The Program of Study and dissertation work is completed under the direction and approval of the supervisory committee. The committee chair (usually the student’s advisor) should assist the student in planning the Program of Study and should encourage breadth by selecting of one or more courses outside of the department in areas such as basic mathematics, science, and other engineering topics. The cumulative GPA of courses listed on the program of study must be greater than or equal to a 3.0 with no grades lower than B-.

Course Requirements (minimum of 47 Total Credit Hours)
Minimum of 33 credit hours in courses relevant to the student’s academic program (graded B- or better)

  • Majority of course credit hours must be in ME EN (6000 or above)
    • Minimum of 6 credit hours in ME EN classes at the 7000 level
    • Remaining credit hours from Math, Science, or Engineering (including ME if desired)
    • Students following established Ph.D. tracks (e.g., Robotics) may deviate from the majority of credits in ME EN based on the track’s requirements
  • Students with a conferred MS degree in Mechanical Engineering or related field may apply up to 21 graduate course credit hours in Math, Science, and Engineering towards the required 33 credit hours, pending Ph.D. Supervisory Committee and Director of Graduate Studies approval
  • No more than 3 credit hours of Independent Study (ME EN 6950)
    • An Independent Study with a student’s Ph.D. advisor must be separate from their dissertation topic and must be approved by the department’s Graduate Committee
  • No more than 3 Seminar credit hours
  • Note: a student’s research advisor or supervisory committee may require additional course credit hours
  • Minimum of 14 credit hours of ME EN 7970, Ph.D. Dissertation Research (graded CR/NC)
    • All additional research credit hours must be ME EN 7970
  • Additional course guidelines
    • No more than 9 non-matriculated credit hours graded B or better
    • No more than 6 transfer credits hours graded B or better
    • Only courses in engineering, mathematics, and science are acceptable
    • The student must obtain an overall GPA of at least 3.0 from all courses used on their Program of Study

Preliminary Program of Study Approval
By the end of their first semester, the student must:

  • Obtain and fill out the Ph.D. Preliminary Program of Study form.
  • Select graduate courses after consultation with their temporary or permanent advisor.
  • List all taken and planned classes on the form that are to count toward the Ph.D., including research hours.
  • Obtain signature approval from their advisor and then submit the form to the Graduate Advisor.

The Graduate Advisor will obtain approval from the Director of Graduate Studies before filing the form in the student’s departmental records. If the form is not approved, the Graduate Advisor will return the form to the student.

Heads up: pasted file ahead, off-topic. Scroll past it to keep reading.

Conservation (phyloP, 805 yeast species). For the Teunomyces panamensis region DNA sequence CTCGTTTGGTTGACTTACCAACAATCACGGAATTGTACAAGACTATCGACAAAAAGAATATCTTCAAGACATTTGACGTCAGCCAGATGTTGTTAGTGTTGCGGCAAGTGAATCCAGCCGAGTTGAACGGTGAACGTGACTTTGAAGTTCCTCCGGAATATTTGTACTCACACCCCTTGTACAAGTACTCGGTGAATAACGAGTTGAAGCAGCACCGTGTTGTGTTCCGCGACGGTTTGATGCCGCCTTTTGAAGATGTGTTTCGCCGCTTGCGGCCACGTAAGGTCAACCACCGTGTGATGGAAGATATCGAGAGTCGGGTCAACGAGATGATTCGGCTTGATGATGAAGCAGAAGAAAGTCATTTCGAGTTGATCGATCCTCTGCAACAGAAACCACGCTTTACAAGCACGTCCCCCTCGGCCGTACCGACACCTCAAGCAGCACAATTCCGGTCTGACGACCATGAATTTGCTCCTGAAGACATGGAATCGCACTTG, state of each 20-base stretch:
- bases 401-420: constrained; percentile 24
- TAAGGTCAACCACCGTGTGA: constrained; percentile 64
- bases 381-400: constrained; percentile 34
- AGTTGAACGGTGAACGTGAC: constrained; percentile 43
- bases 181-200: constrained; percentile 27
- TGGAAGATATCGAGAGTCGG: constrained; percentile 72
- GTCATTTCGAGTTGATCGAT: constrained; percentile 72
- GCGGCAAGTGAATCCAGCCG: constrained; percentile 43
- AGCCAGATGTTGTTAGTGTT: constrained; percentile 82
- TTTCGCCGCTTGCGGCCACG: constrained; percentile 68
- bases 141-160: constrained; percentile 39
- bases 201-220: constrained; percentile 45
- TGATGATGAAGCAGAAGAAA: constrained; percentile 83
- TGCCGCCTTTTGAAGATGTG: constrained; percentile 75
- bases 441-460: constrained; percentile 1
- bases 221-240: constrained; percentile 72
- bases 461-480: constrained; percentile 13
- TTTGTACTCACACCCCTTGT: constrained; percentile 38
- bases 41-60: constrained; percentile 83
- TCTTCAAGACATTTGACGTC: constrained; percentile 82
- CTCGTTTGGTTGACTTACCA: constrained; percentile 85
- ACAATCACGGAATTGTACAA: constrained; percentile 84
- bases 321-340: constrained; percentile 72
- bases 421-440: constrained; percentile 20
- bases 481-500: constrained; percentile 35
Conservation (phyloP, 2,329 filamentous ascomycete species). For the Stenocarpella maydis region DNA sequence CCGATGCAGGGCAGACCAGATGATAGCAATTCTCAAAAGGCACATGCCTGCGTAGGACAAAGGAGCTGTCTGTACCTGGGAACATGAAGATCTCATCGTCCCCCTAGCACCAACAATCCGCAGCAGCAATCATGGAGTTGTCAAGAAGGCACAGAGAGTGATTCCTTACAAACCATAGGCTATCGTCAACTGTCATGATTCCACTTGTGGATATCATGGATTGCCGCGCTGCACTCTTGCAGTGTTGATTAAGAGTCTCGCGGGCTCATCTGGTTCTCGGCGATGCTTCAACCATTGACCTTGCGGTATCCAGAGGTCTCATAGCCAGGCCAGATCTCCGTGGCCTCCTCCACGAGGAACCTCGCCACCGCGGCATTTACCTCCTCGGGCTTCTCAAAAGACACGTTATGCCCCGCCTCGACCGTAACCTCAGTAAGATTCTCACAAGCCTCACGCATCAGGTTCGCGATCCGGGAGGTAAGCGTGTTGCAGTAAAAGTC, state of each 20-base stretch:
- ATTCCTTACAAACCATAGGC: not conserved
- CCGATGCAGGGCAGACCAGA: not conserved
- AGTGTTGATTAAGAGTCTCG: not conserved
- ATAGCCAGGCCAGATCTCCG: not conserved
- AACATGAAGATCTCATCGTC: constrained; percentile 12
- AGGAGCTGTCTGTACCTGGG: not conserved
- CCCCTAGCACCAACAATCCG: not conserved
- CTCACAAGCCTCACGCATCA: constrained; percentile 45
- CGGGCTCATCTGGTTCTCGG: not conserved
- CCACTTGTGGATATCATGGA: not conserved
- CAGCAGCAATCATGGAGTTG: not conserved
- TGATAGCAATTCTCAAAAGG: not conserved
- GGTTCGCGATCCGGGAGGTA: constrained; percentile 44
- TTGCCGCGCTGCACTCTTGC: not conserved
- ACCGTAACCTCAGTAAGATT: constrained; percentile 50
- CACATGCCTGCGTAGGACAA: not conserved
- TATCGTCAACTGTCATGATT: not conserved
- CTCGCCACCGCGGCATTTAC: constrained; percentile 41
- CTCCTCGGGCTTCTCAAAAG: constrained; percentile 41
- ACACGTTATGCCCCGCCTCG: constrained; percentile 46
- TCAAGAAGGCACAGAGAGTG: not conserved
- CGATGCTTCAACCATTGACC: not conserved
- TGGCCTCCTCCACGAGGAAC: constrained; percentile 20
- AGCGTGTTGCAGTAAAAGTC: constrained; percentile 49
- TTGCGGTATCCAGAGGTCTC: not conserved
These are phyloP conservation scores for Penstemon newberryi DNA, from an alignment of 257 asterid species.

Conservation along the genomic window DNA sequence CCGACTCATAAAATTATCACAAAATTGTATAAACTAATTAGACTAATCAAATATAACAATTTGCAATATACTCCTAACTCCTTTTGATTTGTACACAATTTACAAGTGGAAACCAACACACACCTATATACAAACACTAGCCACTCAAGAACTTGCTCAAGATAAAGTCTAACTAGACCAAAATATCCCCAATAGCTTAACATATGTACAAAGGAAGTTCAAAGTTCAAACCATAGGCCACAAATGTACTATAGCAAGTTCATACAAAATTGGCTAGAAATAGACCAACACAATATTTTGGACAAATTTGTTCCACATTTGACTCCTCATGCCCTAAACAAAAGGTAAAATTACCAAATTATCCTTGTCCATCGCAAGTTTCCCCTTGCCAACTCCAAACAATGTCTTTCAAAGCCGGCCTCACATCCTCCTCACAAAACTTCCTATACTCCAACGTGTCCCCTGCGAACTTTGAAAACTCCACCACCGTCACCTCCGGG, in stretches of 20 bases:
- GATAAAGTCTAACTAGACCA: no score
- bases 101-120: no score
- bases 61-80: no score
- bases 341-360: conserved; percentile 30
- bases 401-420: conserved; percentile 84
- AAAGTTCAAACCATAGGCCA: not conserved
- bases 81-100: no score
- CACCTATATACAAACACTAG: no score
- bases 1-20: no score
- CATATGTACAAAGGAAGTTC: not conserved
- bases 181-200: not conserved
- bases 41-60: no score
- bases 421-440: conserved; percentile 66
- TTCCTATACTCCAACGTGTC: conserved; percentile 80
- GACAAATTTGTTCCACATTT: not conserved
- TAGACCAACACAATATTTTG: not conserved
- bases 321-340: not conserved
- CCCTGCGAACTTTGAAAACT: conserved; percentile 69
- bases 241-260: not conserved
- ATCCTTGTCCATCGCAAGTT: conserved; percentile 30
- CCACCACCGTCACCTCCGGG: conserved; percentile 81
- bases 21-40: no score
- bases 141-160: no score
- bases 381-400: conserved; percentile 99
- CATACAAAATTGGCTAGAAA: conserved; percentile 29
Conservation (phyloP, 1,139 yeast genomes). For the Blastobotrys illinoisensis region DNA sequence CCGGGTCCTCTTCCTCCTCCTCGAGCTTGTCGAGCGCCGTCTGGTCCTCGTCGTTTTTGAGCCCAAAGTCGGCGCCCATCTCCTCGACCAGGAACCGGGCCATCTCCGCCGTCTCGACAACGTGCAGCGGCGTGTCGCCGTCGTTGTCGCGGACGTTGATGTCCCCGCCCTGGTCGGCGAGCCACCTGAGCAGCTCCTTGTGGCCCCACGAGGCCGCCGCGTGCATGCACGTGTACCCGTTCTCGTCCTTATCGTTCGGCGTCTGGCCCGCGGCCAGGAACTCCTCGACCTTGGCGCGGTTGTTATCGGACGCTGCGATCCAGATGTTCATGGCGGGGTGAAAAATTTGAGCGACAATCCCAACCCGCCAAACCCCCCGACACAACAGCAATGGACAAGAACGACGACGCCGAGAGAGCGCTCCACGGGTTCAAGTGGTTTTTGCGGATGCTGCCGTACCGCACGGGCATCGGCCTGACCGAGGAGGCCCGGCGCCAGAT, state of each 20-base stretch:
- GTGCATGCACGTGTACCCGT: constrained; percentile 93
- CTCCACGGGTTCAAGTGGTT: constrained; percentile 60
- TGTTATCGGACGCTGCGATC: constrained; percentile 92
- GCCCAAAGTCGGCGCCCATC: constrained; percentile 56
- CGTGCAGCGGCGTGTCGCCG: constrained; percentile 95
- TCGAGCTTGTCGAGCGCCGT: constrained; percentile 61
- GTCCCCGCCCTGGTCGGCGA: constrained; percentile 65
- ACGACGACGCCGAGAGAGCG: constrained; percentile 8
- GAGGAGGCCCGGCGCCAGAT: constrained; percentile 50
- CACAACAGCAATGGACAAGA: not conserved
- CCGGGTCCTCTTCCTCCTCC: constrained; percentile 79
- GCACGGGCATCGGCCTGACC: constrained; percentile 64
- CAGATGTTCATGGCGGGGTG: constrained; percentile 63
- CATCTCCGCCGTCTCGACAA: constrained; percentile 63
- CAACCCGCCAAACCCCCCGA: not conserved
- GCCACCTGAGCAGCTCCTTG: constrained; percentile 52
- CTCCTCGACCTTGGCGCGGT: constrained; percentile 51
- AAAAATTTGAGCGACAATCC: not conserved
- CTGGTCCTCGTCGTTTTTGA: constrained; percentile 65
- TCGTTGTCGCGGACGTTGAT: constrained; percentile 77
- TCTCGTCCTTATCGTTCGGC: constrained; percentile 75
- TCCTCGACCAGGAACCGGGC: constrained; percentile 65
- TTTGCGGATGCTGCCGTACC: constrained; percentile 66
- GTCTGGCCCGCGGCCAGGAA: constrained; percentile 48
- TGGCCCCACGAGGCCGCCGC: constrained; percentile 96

Final Program of Study Approval
Upon registering for their final course(s), the student must:

  • Obtain and fill out the Ph.D. Program of Study form.
  • List all classes that are to count toward the Ph.D., including research hours.
  • Gather signature approval from their committee members, and then submit the form to the Graduate Advisor.

The Graduate Advisor will input the information from the form into the electronic records system via CIS. The Director of Graduate Studies will electronically approve the Program of Study.

Milestone Masters
Once the student has passed the Qualifying Exam and completed at least 30 course hours, they may receive a Master of Science, non-thesis degree as a “milestone” MS. The student forms a 3-member committee for the MSNT and completes a program of study with 30 credit hours of coursework. The student then and submits the following completed paperwork to Graduate Advising:

  • Request for Supervisory Committee
  • Program of Study form

Once this paperwork has been submitted, the MS degree will be awarded the following semester.

Dissertation and Oral Defense
The final checkpoint in the Ph.D. program is the dissertation defense, which is given at least 8 months after the research proposal and in the student’s last semester. This defense is open to the public and is an in-depth explanation of the student’s doctoral research. The defense is the final examination in the doctoral program. It can be broken down into three parts: a written exam, a public oral exam, and a closed oral exam.

View detailed Ph.D. Defense Instructions.

Written Dissertation
The dissertation manuscript serves as the written portion of the exam. The student must receive dissertation content approval (by private/pre-defense if required) before they may schedule and conduct their final oral examination. The dissertation’s contents, results, and conclusions associated with the student’s doctoral research are provided to the supervisory committee for their review and evaluation. For formatting and organization of the manuscript, please follow the manuscript guidelines outlined by the Graduate School. At a minimum, the dissertation must: